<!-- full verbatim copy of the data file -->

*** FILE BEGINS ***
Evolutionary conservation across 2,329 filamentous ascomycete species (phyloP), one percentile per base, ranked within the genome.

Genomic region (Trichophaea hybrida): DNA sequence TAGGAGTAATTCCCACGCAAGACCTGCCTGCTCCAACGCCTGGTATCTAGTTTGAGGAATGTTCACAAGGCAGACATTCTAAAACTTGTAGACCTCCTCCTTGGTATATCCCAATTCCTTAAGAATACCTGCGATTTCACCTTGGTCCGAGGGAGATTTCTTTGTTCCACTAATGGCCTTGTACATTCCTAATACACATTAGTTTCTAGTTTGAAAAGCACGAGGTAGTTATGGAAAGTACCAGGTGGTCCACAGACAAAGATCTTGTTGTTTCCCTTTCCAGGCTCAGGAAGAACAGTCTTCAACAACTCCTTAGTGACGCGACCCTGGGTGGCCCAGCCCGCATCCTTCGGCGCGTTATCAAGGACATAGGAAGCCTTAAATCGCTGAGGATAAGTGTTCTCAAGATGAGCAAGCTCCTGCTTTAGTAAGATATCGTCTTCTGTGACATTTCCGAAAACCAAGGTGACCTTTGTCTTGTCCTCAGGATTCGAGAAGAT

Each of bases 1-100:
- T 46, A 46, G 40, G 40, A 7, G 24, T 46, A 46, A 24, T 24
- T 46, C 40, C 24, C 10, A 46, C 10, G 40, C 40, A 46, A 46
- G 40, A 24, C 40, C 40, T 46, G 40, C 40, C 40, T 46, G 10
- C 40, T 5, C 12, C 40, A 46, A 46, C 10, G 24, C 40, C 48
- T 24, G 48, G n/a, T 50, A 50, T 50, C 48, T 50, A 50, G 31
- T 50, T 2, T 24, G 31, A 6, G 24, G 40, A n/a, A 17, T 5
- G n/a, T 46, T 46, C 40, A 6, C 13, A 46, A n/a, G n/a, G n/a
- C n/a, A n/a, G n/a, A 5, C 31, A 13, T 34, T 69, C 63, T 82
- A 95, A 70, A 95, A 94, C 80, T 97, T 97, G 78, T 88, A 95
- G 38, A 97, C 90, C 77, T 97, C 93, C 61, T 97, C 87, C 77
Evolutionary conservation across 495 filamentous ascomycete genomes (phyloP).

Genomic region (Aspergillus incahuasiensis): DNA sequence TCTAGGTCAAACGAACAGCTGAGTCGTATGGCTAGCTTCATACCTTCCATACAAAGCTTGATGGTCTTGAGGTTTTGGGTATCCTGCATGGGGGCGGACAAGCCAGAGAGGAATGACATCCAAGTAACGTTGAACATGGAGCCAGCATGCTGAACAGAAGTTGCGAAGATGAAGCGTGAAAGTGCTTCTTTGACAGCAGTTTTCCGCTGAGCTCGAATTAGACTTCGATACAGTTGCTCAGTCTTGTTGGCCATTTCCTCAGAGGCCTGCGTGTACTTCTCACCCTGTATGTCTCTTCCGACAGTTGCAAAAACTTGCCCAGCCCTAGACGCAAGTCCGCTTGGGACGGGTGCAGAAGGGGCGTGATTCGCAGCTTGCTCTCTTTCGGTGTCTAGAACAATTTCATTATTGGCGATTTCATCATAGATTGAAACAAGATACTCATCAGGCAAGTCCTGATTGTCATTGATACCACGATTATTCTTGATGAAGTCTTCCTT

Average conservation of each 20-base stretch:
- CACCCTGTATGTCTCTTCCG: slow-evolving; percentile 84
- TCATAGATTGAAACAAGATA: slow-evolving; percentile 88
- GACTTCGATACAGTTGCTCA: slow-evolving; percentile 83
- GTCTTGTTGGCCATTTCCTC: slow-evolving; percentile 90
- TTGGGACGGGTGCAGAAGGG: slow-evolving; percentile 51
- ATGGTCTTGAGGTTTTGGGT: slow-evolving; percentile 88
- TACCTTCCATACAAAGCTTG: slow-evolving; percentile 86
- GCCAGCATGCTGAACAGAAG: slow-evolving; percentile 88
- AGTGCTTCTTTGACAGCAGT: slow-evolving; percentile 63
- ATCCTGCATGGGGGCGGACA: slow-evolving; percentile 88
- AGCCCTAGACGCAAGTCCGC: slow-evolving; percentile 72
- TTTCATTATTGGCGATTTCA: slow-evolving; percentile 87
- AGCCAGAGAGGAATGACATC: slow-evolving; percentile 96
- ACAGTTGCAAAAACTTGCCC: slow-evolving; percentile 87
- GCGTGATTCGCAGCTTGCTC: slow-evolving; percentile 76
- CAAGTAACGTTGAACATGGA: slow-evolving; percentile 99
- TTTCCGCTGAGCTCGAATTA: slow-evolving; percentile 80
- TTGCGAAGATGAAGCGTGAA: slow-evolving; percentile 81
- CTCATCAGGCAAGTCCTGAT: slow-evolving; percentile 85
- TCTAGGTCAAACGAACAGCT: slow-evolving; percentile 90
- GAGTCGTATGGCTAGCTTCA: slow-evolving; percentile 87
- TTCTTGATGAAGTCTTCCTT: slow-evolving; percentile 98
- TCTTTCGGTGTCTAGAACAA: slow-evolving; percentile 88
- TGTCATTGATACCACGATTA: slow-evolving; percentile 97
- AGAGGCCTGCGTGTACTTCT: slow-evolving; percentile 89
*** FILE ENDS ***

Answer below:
Evolutionary conservation across 2,329 filamentous ascomycete species (phyloP), one percentile per base, ranked within the genome.

Genomic region (Trichophaea hybrida): DNA sequence TAGGAGTAATTCCCACGCAAGACCTGCCTGCTCCAACGCCTGGTATCTAGTTTGAGGAATGTTCACAAGGCAGACATTCTAAAACTTGTAGACCTCCTCCTTGGTATATCCCAATTCCTTAAGAATACCTGCGATTTCACCTTGGTCCGAGGGAGATTTCTTTGTTCCACTAATGGCCTTGTACATTCCTAATACACATTAGTTTCTAGTTTGAAAAGCACGAGGTAGTTATGGAAAGTACCAGGTGGTCCACAGACAAAGATCTTGTTGTTTCCCTTTCCAGGCTCAGGAAGAACAGTCTTCAACAACTCCTTAGTGACGCGACCCTGGGTGGCCCAGCCCGCATCCTTCGGCGCGTTATCAAGGACATAGGAAGCCTTAAATCGCTGAGGATAAGTGTTCTCAAGATGAGCAAGCTCCTGCTTTAGTAAGATATCGTCTTCTGTGACATTTCCGAAAACCAAGGTGACCTTTGTCTTGTCCTCAGGATTCGAGAAGAT

Each of bases 1-100:
- T 46, A 46, G 40, G 40, A 7, G 24, T 46, A 46, A 24, T 24
- T 46, C 40, C 24, C 10, A 46, C 10, G 40, C 40, A 46, A 46
- G 40, A 24, C 40, C 40, T 46, G 40, C 40, C 40, T 46, G 10
- C 40, T 5, C 12, C 40, A 46, A 46, C 10, G 24, C 40, C 48
- T 24, G 48, G n/a, T 50, A 50, T 50, C 48, T 50, A 50, G 31
- T 50, T 2, T 24, G 31, A 6, G 24, G 40, A n/a, A 17, T 5
- G n/a, T 46, T 46, C 40, A 6, C 13, A 46, A n/a, G n/a, G n/a
- C n/a, A n/a, G n/a, A 5, C 31, A 13, T 34, T 69, C 63, T 82
- A 95, A 70, A 95, A 94, C 80, T 97, T 97, G 78, T 88, A 95
- G 38, A 97, C 90, C 77, T 97, C 93, C 61, T 97, C 87, C 77
Evolutionary conservation across 495 filamentous ascomycete genomes (phyloP).

Genomic region (Aspergillus incahuasiensis): DNA sequence TCTAGGTCAAACGAACAGCTGAGTCGTATGGCTAGCTTCATACCTTCCATACAAAGCTTGATGGTCTTGAGGTTTTGGGTATCCTGCATGGGGGCGGACAAGCCAGAGAGGAATGACATCCAAGTAACGTTGAACATGGAGCCAGCATGCTGAACAGAAGTTGCGAAGATGAAGCGTGAAAGTGCTTCTTTGACAGCAGTTTTCCGCTGAGCTCGAATTAGACTTCGATACAGTTGCTCAGTCTTGTTGGCCATTTCCTCAGAGGCCTGCGTGTACTTCTCACCCTGTATGTCTCTTCCGACAGTTGCAAAAACTTGCCCAGCCCTAGACGCAAGTCCGCTTGGGACGGGTGCAGAAGGGGCGTGATTCGCAGCTTGCTCTCTTTCGGTGTCTAGAACAATTTCATTATTGGCGATTTCATCATAGATTGAAACAAGATACTCATCAGGCAAGTCCTGATTGTCATTGATACCACGATTATTCTTGATGAAGTCTTCCTT

Average conservation of each 20-base stretch:
- CACCCTGTATGTCTCTTCCG: slow-evolving; percentile 84
- TCATAGATTGAAACAAGATA: slow-evolving; percentile 88
- GACTTCGATACAGTTGCTCA: slow-evolving; percentile 83
- GTCTTGTTGGCCATTTCCTC: slow-evolving; percentile 90
- TTGGGACGGGTGCAGAAGGG: slow-evolving; percentile 51
- ATGGTCTTGAGGTTTTGGGT: slow-evolving; percentile 88
- TACCTTCCATACAAAGCTTG: slow-evolving; percentile 86
- GCCAGCATGCTGAACAGAAG: slow-evolving; percentile 88
- AGTGCTTCTTTGACAGCAGT: slow-evolving; percentile 63
- ATCCTGCATGGGGGCGGACA: slow-evolving; percentile 88
- AGCCCTAGACGCAAGTCCGC: slow-evolving; percentile 72
- TTTCATTATTGGCGATTTCA: slow-evolving; percentile 87
- AGCCAGAGAGGAATGACATC: slow-evolving; percentile 96
- ACAGTTGCAAAAACTTGCCC: slow-evolving; percentile 87
- GCGTGATTCGCAGCTTGCTC: slow-evolving; percentile 76
- CAAGTAACGTTGAACATGGA: slow-evolving; percentile 99
- TTTCCGCTGAGCTCGAATTA: slow-evolving; percentile 80
- TTGCGAAGATGAAGCGTGAA: slow-evolving; percentile 81
- CTCATCAGGCAAGTCCTGAT: slow-evolving; percentile 85
- TCTAGGTCAAACGAACAGCT: slow-evolving; percentile 90
- GAGTCGTATGGCTAGCTTCA: slow-evolving; percentile 87
- TTCTTGATGAAGTCTTCCTT: slow-evolving; percentile 98
- TCTTTCGGTGTCTAGAACAA: slow-evolving; percentile 88
- TGTCATTGATACCACGATTA: slow-evolving; percentile 97
- AGAGGCCTGCGTGTACTTCT: slow-evolving; percentile 89